FORT DRUM — Syracuse University football coach Scott Shafer knows that it’s easy for players to feel sorry for themselves during two-a-days in preseason training camp.
But when the Orange players sit at a table across from Fort Drum soldiers around their same age and listen to stories about going to war, those extra sprints don’t seem so difficult.
Shafer said the ability for his players to gain that perspective is one of the greatest benefits to SU’s four-day Fort Drum training camp, which started Tuesday morning.
“First and foremost is the chance to put our kids into position to reflect back on themselves and not be selfish. … For our guys to sit across from the troops and understand: ‘Hey, I’m 21 years old and he’s 21 and he’s up in the mountains in Afghanistan putting it on the line for our country so I can go out and play football,’” Shafer said.
The Orange is spending a portion of its preseason training camp on Drum for the third straight year.
The SU players arrived Monday night and will stay until Friday morning. They will be divided into groups of six or seven, and drill sergeants will ensure they get to bed on time and wake up early for breakfast.
The players will spend the week interacting with soldiers and incorporate military training and leadership exercises into their football work.
“We’re just kind of taken back to be quite honest with you, our kids are sitting around listening to what these troops have just gone through and what they prepare for,” Shafer said. “I can’t begin to tell you how important it is for our kids to hear these guys’ stories.”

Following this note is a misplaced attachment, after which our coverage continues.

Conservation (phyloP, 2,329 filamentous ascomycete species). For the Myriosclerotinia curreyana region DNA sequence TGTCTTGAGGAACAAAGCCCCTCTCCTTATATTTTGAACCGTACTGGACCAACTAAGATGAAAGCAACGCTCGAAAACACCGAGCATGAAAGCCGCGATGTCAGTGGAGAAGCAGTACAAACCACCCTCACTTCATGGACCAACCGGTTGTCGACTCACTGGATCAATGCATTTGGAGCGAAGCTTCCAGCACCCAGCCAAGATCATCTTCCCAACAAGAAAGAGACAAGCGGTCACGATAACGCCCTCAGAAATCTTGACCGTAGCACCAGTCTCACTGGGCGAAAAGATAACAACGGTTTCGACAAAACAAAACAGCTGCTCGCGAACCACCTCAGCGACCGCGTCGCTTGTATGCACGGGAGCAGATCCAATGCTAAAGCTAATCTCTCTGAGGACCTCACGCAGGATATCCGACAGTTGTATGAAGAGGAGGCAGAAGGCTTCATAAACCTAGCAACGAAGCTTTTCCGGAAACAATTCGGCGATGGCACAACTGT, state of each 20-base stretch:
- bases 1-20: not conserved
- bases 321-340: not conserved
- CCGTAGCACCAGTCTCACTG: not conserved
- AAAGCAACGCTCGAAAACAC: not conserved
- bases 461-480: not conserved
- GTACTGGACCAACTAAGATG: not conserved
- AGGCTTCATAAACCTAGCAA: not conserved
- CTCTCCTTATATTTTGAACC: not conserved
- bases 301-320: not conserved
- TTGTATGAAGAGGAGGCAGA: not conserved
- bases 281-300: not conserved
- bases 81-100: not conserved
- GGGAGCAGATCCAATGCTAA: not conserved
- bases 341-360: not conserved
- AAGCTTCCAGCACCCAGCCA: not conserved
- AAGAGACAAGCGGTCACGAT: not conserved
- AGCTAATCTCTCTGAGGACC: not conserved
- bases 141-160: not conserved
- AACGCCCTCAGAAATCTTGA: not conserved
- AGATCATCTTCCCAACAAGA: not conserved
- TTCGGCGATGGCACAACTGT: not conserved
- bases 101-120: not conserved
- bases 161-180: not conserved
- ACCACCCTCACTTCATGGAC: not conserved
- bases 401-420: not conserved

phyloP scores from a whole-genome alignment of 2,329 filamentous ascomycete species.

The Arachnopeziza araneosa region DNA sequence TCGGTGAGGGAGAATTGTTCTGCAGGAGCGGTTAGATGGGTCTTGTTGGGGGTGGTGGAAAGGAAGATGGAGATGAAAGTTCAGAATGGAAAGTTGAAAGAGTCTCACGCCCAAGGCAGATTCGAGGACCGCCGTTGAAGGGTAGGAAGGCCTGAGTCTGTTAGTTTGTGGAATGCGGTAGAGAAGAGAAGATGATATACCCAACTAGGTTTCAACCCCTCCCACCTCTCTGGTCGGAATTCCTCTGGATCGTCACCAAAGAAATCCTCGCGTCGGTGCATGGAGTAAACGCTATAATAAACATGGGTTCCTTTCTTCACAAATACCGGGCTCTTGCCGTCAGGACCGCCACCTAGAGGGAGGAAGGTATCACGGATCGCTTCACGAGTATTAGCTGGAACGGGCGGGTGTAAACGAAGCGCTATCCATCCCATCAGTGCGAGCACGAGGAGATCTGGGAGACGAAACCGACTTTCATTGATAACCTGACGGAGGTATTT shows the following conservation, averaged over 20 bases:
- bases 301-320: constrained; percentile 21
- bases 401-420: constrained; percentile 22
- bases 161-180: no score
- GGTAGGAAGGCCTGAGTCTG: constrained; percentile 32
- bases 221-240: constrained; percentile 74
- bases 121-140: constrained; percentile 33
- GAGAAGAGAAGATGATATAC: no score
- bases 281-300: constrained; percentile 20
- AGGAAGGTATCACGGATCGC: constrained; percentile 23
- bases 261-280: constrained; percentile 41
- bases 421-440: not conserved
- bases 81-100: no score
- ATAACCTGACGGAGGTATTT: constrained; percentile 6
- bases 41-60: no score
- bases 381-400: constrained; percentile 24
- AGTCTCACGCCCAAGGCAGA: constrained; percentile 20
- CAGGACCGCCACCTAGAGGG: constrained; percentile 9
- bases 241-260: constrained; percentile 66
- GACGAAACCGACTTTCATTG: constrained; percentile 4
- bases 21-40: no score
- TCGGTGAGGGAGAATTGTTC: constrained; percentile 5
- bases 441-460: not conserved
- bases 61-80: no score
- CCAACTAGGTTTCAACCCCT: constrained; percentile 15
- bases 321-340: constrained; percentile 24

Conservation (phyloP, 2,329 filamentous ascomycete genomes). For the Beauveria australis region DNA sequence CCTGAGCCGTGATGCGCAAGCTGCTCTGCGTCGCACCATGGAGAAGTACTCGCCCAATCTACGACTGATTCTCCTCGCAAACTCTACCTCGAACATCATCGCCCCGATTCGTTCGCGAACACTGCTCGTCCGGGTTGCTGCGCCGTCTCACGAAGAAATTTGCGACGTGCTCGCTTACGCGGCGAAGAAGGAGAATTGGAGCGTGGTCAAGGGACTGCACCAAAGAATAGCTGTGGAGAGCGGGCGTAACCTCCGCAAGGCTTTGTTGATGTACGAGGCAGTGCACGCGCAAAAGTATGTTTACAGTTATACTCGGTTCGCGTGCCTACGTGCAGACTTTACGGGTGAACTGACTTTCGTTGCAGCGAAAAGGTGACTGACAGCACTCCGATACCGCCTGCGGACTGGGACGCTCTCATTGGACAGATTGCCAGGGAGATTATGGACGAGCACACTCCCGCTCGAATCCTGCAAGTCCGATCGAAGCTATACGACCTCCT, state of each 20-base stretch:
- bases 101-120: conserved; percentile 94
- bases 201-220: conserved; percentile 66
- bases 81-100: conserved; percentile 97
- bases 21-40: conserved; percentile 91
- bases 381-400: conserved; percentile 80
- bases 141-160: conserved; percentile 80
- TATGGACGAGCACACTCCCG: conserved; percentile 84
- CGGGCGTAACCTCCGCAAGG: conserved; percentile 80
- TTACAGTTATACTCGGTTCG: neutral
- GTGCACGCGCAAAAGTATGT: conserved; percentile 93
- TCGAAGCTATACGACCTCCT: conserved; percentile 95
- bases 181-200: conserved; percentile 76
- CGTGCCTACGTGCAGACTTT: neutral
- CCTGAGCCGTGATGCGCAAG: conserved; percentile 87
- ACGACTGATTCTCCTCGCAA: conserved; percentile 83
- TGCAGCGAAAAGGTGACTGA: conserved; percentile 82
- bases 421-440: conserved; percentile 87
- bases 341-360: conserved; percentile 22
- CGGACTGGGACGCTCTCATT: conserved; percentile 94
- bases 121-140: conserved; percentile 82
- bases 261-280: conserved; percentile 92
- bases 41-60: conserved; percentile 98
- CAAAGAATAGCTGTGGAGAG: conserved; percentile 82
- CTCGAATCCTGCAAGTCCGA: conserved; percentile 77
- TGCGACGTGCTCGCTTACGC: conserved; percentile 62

On Tuesday morning, the players led soldiers through their warm-up routine. Today, the soldiers will lead the SU players through small unit leadership exercises.
Colonal David Coyle — Commander of the 2nd Brigade Combat Team of the 10th Mountain Division, which will be working with the team this week — said the experience is also valuable for his soldiers.
“The dedication the student-athletes have to perform at the highest level is exactly what we’re striving for, we want soldiers to perform at a high level when the pressure is on,” Coyle said. “So when they see these players performing under stress, it’s a great bond for them as well. And, they look up to the players and enjoy being around the players.”
The SU coaches and players will hold an instructional clinic for kids in military families on Thursday, which will be followed by a team scrimmage.
The week will conclude with one final military activity on Friday morning to test the small group leadership skills learned by the players over the course of the camp.
“I can’t even begin to tell you how much we appreciate, not only being here, but the camaraderie between the troops and our kids. … I think each year it’s gotten better,” Shafer said.
Shafer said this week and the small unit leadership exercises will be critical toward determining who will be elected team captains.
At the start of training camp last week, Shafer said the team will vote on captains after the Fort Drum training camp.
The votes of coaches and seniors will be worth four points, junior votes will be three points, sophomore votes will be worth two and freshmen votes will be a point.
The Orange open the season against Villanova on Aug. 29 in the Carrier Dome.